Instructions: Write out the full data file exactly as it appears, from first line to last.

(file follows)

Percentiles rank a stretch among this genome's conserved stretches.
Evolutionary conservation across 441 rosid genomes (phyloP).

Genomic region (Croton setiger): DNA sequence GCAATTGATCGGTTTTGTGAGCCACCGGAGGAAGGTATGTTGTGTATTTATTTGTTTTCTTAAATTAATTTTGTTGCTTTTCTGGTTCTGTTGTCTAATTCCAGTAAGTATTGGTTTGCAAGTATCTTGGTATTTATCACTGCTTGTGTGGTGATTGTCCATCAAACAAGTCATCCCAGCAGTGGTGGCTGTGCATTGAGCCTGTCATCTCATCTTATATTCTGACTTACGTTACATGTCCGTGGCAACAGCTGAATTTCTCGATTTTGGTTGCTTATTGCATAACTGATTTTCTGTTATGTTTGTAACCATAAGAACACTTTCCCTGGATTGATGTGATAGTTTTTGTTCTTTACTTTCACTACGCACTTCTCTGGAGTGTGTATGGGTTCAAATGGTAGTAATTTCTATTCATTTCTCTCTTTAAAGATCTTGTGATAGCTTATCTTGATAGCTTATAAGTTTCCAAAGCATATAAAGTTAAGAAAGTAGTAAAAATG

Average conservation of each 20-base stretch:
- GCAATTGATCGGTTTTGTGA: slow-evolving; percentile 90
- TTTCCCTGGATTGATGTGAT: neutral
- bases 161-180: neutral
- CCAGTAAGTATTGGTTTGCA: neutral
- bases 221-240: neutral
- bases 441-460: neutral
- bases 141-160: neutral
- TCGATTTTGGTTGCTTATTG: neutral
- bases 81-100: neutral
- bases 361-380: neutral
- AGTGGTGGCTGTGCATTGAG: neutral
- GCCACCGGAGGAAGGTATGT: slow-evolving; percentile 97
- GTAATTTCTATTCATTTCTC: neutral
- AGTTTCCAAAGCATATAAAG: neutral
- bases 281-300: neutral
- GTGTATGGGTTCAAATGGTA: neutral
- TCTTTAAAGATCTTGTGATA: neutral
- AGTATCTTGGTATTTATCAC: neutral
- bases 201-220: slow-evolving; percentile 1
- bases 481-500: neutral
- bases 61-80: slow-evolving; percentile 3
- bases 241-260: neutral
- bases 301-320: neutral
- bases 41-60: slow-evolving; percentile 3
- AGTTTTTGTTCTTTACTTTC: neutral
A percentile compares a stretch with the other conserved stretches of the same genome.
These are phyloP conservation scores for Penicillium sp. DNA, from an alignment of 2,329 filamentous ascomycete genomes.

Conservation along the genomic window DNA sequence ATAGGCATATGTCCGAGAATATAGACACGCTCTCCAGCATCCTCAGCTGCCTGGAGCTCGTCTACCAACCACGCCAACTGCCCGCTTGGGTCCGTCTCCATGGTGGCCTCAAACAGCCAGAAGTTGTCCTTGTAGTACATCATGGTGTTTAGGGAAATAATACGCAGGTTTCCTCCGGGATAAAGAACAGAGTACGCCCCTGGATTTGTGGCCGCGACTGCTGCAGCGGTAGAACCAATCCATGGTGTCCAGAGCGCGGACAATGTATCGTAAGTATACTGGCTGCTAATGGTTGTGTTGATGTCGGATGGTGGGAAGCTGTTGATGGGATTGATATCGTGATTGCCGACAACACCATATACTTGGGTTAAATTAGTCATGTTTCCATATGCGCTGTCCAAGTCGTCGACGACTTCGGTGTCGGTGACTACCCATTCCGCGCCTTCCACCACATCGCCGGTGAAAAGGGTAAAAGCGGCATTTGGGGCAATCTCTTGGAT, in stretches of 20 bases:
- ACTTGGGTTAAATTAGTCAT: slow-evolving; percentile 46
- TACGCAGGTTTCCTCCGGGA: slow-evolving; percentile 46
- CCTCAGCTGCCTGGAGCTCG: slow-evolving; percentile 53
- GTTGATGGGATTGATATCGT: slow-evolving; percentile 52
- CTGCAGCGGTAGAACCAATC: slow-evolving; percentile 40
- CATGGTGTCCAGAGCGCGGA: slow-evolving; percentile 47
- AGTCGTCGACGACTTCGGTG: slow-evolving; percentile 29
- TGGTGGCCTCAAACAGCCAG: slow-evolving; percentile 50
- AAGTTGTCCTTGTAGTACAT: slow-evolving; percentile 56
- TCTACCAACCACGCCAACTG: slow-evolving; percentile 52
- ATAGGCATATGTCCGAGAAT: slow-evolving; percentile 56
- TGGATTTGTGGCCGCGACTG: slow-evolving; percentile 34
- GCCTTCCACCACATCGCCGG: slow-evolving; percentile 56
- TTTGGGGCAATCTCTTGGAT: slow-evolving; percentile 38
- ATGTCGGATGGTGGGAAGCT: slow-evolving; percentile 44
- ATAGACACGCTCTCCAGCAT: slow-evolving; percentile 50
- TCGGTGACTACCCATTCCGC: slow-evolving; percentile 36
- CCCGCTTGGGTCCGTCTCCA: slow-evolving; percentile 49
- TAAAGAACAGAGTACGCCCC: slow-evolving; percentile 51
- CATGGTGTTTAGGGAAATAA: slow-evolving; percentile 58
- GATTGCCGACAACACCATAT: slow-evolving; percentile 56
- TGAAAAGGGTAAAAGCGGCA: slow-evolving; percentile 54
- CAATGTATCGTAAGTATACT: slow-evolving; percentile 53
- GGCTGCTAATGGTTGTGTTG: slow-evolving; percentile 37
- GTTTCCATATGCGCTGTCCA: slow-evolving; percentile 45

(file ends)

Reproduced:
Percentiles rank a stretch among this genome's conserved stretches.
Evolutionary conservation across 441 rosid genomes (phyloP).

Genomic region (Croton setiger): DNA sequence GCAATTGATCGGTTTTGTGAGCCACCGGAGGAAGGTATGTTGTGTATTTATTTGTTTTCTTAAATTAATTTTGTTGCTTTTCTGGTTCTGTTGTCTAATTCCAGTAAGTATTGGTTTGCAAGTATCTTGGTATTTATCACTGCTTGTGTGGTGATTGTCCATCAAACAAGTCATCCCAGCAGTGGTGGCTGTGCATTGAGCCTGTCATCTCATCTTATATTCTGACTTACGTTACATGTCCGTGGCAACAGCTGAATTTCTCGATTTTGGTTGCTTATTGCATAACTGATTTTCTGTTATGTTTGTAACCATAAGAACACTTTCCCTGGATTGATGTGATAGTTTTTGTTCTTTACTTTCACTACGCACTTCTCTGGAGTGTGTATGGGTTCAAATGGTAGTAATTTCTATTCATTTCTCTCTTTAAAGATCTTGTGATAGCTTATCTTGATAGCTTATAAGTTTCCAAAGCATATAAAGTTAAGAAAGTAGTAAAAATG

Average conservation of each 20-base stretch:
- GCAATTGATCGGTTTTGTGA: slow-evolving; percentile 90
- TTTCCCTGGATTGATGTGAT: neutral
- bases 161-180: neutral
- CCAGTAAGTATTGGTTTGCA: neutral
- bases 221-240: neutral
- bases 441-460: neutral
- bases 141-160: neutral
- TCGATTTTGGTTGCTTATTG: neutral
- bases 81-100: neutral
- bases 361-380: neutral
- AGTGGTGGCTGTGCATTGAG: neutral
- GCCACCGGAGGAAGGTATGT: slow-evolving; percentile 97
- GTAATTTCTATTCATTTCTC: neutral
- AGTTTCCAAAGCATATAAAG: neutral
- bases 281-300: neutral
- GTGTATGGGTTCAAATGGTA: neutral
- TCTTTAAAGATCTTGTGATA: neutral
- AGTATCTTGGTATTTATCAC: neutral
- bases 201-220: slow-evolving; percentile 1
- bases 481-500: neutral
- bases 61-80: slow-evolving; percentile 3
- bases 241-260: neutral
- bases 301-320: neutral
- bases 41-60: slow-evolving; percentile 3
- AGTTTTTGTTCTTTACTTTC: neutral
A percentile compares a stretch with the other conserved stretches of the same genome.
These are phyloP conservation scores for Penicillium sp. DNA, from an alignment of 2,329 filamentous ascomycete genomes.

Conservation along the genomic window DNA sequence ATAGGCATATGTCCGAGAATATAGACACGCTCTCCAGCATCCTCAGCTGCCTGGAGCTCGTCTACCAACCACGCCAACTGCCCGCTTGGGTCCGTCTCCATGGTGGCCTCAAACAGCCAGAAGTTGTCCTTGTAGTACATCATGGTGTTTAGGGAAATAATACGCAGGTTTCCTCCGGGATAAAGAACAGAGTACGCCCCTGGATTTGTGGCCGCGACTGCTGCAGCGGTAGAACCAATCCATGGTGTCCAGAGCGCGGACAATGTATCGTAAGTATACTGGCTGCTAATGGTTGTGTTGATGTCGGATGGTGGGAAGCTGTTGATGGGATTGATATCGTGATTGCCGACAACACCATATACTTGGGTTAAATTAGTCATGTTTCCATATGCGCTGTCCAAGTCGTCGACGACTTCGGTGTCGGTGACTACCCATTCCGCGCCTTCCACCACATCGCCGGTGAAAAGGGTAAAAGCGGCATTTGGGGCAATCTCTTGGAT, in stretches of 20 bases:
- ACTTGGGTTAAATTAGTCAT: slow-evolving; percentile 46
- TACGCAGGTTTCCTCCGGGA: slow-evolving; percentile 46
- CCTCAGCTGCCTGGAGCTCG: slow-evolving; percentile 53
- GTTGATGGGATTGATATCGT: slow-evolving; percentile 52
- CTGCAGCGGTAGAACCAATC: slow-evolving; percentile 40
- CATGGTGTCCAGAGCGCGGA: slow-evolving; percentile 47
- AGTCGTCGACGACTTCGGTG: slow-evolving; percentile 29
- TGGTGGCCTCAAACAGCCAG: slow-evolving; percentile 50
- AAGTTGTCCTTGTAGTACAT: slow-evolving; percentile 56
- TCTACCAACCACGCCAACTG: slow-evolving; percentile 52
- ATAGGCATATGTCCGAGAAT: slow-evolving; percentile 56
- TGGATTTGTGGCCGCGACTG: slow-evolving; percentile 34
- GCCTTCCACCACATCGCCGG: slow-evolving; percentile 56
- TTTGGGGCAATCTCTTGGAT: slow-evolving; percentile 38
- ATGTCGGATGGTGGGAAGCT: slow-evolving; percentile 44
- ATAGACACGCTCTCCAGCAT: slow-evolving; percentile 50
- TCGGTGACTACCCATTCCGC: slow-evolving; percentile 36
- CCCGCTTGGGTCCGTCTCCA: slow-evolving; percentile 49
- TAAAGAACAGAGTACGCCCC: slow-evolving; percentile 51
- CATGGTGTTTAGGGAAATAA: slow-evolving; percentile 58
- GATTGCCGACAACACCATAT: slow-evolving; percentile 56
- TGAAAAGGGTAAAAGCGGCA: slow-evolving; percentile 54
- CAATGTATCGTAAGTATACT: slow-evolving; percentile 53
- GGCTGCTAATGGTTGTGTTG: slow-evolving; percentile 37
- GTTTCCATATGCGCTGTCCA: slow-evolving; percentile 45